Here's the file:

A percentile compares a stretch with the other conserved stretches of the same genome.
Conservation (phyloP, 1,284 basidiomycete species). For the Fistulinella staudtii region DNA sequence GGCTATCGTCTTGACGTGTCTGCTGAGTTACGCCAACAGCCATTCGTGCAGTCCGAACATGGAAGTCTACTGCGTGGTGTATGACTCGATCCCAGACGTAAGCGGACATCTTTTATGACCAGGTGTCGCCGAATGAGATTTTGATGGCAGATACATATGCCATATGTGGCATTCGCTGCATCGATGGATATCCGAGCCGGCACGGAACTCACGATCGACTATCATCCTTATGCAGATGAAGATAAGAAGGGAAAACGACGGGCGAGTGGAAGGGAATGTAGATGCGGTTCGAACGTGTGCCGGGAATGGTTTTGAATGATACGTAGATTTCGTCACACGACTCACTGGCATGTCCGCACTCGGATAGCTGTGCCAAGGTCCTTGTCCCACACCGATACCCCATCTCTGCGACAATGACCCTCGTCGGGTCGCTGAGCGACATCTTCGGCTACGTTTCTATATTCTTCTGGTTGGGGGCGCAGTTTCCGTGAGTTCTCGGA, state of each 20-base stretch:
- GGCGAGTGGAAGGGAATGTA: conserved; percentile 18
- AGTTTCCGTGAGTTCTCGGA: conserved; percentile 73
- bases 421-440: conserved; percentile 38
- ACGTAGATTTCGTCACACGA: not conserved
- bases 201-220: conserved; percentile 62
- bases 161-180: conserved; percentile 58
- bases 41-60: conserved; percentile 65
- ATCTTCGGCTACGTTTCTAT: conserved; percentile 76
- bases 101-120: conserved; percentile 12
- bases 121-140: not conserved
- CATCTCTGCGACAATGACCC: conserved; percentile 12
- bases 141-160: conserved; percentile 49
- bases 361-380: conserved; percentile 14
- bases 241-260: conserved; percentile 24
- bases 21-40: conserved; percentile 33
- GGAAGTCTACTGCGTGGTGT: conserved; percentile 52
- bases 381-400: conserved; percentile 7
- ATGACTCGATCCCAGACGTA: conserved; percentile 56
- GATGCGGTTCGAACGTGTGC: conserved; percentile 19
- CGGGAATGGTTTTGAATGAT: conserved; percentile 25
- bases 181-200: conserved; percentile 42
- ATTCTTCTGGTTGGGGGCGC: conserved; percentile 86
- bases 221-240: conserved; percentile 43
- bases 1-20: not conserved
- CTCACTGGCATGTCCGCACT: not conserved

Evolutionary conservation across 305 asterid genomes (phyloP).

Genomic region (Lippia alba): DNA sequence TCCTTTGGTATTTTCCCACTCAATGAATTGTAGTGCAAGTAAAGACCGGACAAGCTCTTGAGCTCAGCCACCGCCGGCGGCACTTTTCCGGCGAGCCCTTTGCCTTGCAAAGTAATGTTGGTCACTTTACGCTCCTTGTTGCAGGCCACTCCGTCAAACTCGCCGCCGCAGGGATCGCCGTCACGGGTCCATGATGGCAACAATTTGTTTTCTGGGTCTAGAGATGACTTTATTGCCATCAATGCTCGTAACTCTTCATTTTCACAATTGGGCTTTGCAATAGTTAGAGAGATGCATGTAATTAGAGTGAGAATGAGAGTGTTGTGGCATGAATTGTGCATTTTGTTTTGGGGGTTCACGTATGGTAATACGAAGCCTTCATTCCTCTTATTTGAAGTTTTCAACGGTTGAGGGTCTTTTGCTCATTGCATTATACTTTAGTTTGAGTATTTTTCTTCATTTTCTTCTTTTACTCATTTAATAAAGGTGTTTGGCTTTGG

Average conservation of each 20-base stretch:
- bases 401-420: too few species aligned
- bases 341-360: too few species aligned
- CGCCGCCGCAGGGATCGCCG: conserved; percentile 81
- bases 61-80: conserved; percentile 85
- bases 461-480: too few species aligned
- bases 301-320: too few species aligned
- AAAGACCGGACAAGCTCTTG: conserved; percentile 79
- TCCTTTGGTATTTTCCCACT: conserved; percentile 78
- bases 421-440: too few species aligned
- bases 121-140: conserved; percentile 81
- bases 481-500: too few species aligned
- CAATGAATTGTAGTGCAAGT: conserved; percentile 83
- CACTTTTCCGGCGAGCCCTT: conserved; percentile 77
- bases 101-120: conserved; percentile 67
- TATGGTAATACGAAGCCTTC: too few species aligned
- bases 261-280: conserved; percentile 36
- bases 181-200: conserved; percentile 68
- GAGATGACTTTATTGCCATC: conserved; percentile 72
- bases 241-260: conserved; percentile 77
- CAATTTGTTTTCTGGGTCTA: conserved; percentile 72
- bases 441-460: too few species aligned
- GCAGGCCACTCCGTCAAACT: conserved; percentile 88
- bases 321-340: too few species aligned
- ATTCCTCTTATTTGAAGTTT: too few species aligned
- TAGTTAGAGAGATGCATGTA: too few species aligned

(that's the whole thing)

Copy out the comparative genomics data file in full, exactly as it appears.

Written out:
A percentile compares a stretch with the other conserved stretches of the same genome.
Conservation (phyloP, 1,284 basidiomycete species). For the Fistulinella staudtii region DNA sequence GGCTATCGTCTTGACGTGTCTGCTGAGTTACGCCAACAGCCATTCGTGCAGTCCGAACATGGAAGTCTACTGCGTGGTGTATGACTCGATCCCAGACGTAAGCGGACATCTTTTATGACCAGGTGTCGCCGAATGAGATTTTGATGGCAGATACATATGCCATATGTGGCATTCGCTGCATCGATGGATATCCGAGCCGGCACGGAACTCACGATCGACTATCATCCTTATGCAGATGAAGATAAGAAGGGAAAACGACGGGCGAGTGGAAGGGAATGTAGATGCGGTTCGAACGTGTGCCGGGAATGGTTTTGAATGATACGTAGATTTCGTCACACGACTCACTGGCATGTCCGCACTCGGATAGCTGTGCCAAGGTCCTTGTCCCACACCGATACCCCATCTCTGCGACAATGACCCTCGTCGGGTCGCTGAGCGACATCTTCGGCTACGTTTCTATATTCTTCTGGTTGGGGGCGCAGTTTCCGTGAGTTCTCGGA, state of each 20-base stretch:
- GGCGAGTGGAAGGGAATGTA: conserved; percentile 18
- AGTTTCCGTGAGTTCTCGGA: conserved; percentile 73
- bases 421-440: conserved; percentile 38
- ACGTAGATTTCGTCACACGA: not conserved
- bases 201-220: conserved; percentile 62
- bases 161-180: conserved; percentile 58
- bases 41-60: conserved; percentile 65
- ATCTTCGGCTACGTTTCTAT: conserved; percentile 76
- bases 101-120: conserved; percentile 12
- bases 121-140: not conserved
- CATCTCTGCGACAATGACCC: conserved; percentile 12
- bases 141-160: conserved; percentile 49
- bases 361-380: conserved; percentile 14
- bases 241-260: conserved; percentile 24
- bases 21-40: conserved; percentile 33
- GGAAGTCTACTGCGTGGTGT: conserved; percentile 52
- bases 381-400: conserved; percentile 7
- ATGACTCGATCCCAGACGTA: conserved; percentile 56
- GATGCGGTTCGAACGTGTGC: conserved; percentile 19
- CGGGAATGGTTTTGAATGAT: conserved; percentile 25
- bases 181-200: conserved; percentile 42
- ATTCTTCTGGTTGGGGGCGC: conserved; percentile 86
- bases 221-240: conserved; percentile 43
- bases 1-20: not conserved
- CTCACTGGCATGTCCGCACT: not conserved

Evolutionary conservation across 305 asterid genomes (phyloP).

Genomic region (Lippia alba): DNA sequence TCCTTTGGTATTTTCCCACTCAATGAATTGTAGTGCAAGTAAAGACCGGACAAGCTCTTGAGCTCAGCCACCGCCGGCGGCACTTTTCCGGCGAGCCCTTTGCCTTGCAAAGTAATGTTGGTCACTTTACGCTCCTTGTTGCAGGCCACTCCGTCAAACTCGCCGCCGCAGGGATCGCCGTCACGGGTCCATGATGGCAACAATTTGTTTTCTGGGTCTAGAGATGACTTTATTGCCATCAATGCTCGTAACTCTTCATTTTCACAATTGGGCTTTGCAATAGTTAGAGAGATGCATGTAATTAGAGTGAGAATGAGAGTGTTGTGGCATGAATTGTGCATTTTGTTTTGGGGGTTCACGTATGGTAATACGAAGCCTTCATTCCTCTTATTTGAAGTTTTCAACGGTTGAGGGTCTTTTGCTCATTGCATTATACTTTAGTTTGAGTATTTTTCTTCATTTTCTTCTTTTACTCATTTAATAAAGGTGTTTGGCTTTGG

Average conservation of each 20-base stretch:
- bases 401-420: too few species aligned
- bases 341-360: too few species aligned
- CGCCGCCGCAGGGATCGCCG: conserved; percentile 81
- bases 61-80: conserved; percentile 85
- bases 461-480: too few species aligned
- bases 301-320: too few species aligned
- AAAGACCGGACAAGCTCTTG: conserved; percentile 79
- TCCTTTGGTATTTTCCCACT: conserved; percentile 78
- bases 421-440: too few species aligned
- bases 121-140: conserved; percentile 81
- bases 481-500: too few species aligned
- CAATGAATTGTAGTGCAAGT: conserved; percentile 83
- CACTTTTCCGGCGAGCCCTT: conserved; percentile 77
- bases 101-120: conserved; percentile 67
- TATGGTAATACGAAGCCTTC: too few species aligned
- bases 261-280: conserved; percentile 36
- bases 181-200: conserved; percentile 68
- GAGATGACTTTATTGCCATC: conserved; percentile 72
- bases 241-260: conserved; percentile 77
- CAATTTGTTTTCTGGGTCTA: conserved; percentile 72
- bases 441-460: too few species aligned
- GCAGGCCACTCCGTCAAACT: conserved; percentile 88
- bases 321-340: too few species aligned
- ATTCCTCTTATTTGAAGTTT: too few species aligned
- TAGTTAGAGAGATGCATGTA: too few species aligned